(2) In the Scripture passage for this week Jesus is seated among a mixed crowd.  He alerted that his brother and mother have arrived and want to speak with him.  Now if I were Jesus my gut reaction would be to politely excuse myself from the group to attend to my family.  But Jesus’ response is the opposite of that – just another example of Jesus being Lord in a Kingdom that is upsidedown from what we would expect.

Jesus asks, “Who is my family?  My mother?  My brother?  Who are my kin?”  These aren’t rhetorical questions and he quickly provides the answer.  Jesus looks at the crowd around him and says, “Here are my mother and my brothers.  Whoever does the will of God is my brother, sister, and mother” (Mk 3:35).

And what is the will of God?

  • Love the Lord your God with all your heart, mind, soul, and strength.
  • Love your neighbor as yourself.
  • Truly I tell you, just as you did it to one of the least of these who are members of my family, you did it to me.

(pause so that can resonate)

This Sunday the people of Reeves will have the opportunity to serve our neighbors as if we are serving Jesus.  It will be a humbling day, but also a day of great proclamation – that we are true to our Methodist roots, that we are true to our Christian heritage and will boldly live its legacy, and by taking the servant’s towel and wrapping it around our waists, we tell our neighbors – our family – that they are worthy and are welcome with us.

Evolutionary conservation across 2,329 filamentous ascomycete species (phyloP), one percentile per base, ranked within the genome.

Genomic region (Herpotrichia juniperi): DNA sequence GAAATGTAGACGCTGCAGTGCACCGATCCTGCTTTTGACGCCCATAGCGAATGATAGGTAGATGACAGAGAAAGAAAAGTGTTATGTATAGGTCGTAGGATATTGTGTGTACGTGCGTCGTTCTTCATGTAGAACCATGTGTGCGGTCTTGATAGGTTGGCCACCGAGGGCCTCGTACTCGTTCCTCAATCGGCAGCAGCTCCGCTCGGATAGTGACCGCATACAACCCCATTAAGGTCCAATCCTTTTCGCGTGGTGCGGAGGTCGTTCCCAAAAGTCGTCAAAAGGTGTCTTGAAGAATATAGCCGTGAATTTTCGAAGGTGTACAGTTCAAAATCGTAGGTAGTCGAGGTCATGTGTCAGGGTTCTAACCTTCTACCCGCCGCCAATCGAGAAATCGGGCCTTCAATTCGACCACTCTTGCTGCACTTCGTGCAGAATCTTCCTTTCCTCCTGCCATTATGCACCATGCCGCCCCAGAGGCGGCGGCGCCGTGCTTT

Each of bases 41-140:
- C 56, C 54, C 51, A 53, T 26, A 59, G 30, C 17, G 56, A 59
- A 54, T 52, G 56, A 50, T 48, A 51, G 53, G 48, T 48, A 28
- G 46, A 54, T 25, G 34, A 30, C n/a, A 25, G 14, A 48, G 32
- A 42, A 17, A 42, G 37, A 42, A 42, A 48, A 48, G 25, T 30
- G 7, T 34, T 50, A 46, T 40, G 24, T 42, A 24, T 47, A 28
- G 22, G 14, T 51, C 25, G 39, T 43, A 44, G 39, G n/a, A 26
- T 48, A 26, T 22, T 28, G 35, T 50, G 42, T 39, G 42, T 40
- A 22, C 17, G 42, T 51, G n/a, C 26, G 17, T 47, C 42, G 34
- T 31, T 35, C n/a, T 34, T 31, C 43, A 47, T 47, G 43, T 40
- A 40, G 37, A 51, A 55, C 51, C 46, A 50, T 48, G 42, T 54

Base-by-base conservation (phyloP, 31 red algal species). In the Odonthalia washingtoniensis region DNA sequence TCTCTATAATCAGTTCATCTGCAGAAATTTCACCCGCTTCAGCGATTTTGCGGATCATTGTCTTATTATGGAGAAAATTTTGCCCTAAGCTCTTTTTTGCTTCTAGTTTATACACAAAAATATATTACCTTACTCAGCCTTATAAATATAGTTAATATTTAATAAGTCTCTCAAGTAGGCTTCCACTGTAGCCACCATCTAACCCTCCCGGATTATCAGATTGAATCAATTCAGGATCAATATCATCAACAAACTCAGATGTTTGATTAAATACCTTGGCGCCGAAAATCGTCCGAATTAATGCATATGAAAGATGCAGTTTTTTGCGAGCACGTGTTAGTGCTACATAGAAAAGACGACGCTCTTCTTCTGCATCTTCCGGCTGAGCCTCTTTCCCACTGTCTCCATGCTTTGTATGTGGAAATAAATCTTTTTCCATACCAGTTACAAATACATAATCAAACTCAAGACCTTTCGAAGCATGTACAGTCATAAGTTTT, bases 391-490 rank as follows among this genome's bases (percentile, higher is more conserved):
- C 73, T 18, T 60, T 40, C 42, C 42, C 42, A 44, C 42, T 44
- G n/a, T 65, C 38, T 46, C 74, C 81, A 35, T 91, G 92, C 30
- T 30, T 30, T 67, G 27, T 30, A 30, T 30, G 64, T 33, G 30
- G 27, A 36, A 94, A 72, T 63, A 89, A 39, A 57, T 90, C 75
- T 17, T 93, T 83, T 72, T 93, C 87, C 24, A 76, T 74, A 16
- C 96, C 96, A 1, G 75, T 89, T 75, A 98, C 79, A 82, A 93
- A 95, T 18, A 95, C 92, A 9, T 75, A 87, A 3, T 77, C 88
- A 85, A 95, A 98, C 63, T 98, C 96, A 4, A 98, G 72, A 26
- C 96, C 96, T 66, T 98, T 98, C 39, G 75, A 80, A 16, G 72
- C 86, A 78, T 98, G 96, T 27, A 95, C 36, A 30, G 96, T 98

Prayer: “The voice of God is calling it summons in our day; Isaiah heard in Zion, and we now hear God say: ‘Whom shall I send to succor my people in their need?  Whom shall I send to loosen the bonds of shame and greed?’ ‘I hear my people crying in slum and mine and mill; no field or mart is silent, no city street is still. I see my people falling in darkness and despair. Whom shall I send to shatter the fetters which they bear?’ 3. We heed, O Lord, your summons, and answer: Here are we! Send us upon your errand, let us your servants be. Our strength is dust and ashes, our years a passing hour; but you can use our weakness to magnify your power.”* Amen.

*”The Voice of God is Calling” from The United Methodist Hymnal, 436.

Heritage: The Work of Living Stones

Sunday’s Scripture ~ I Peter 2:1-10

This week Reeves’ concludes our Heritage series somewhat at the beginning.  In previous weeks we have been looking back to the foremothers and forefathers of our faith in Scripture, in both Old and New Testament times, to get our spiritual footing.  This week we turn to take the first spiritual steps as a chosen race, a royal priesthood, a holy nation, God’s own people.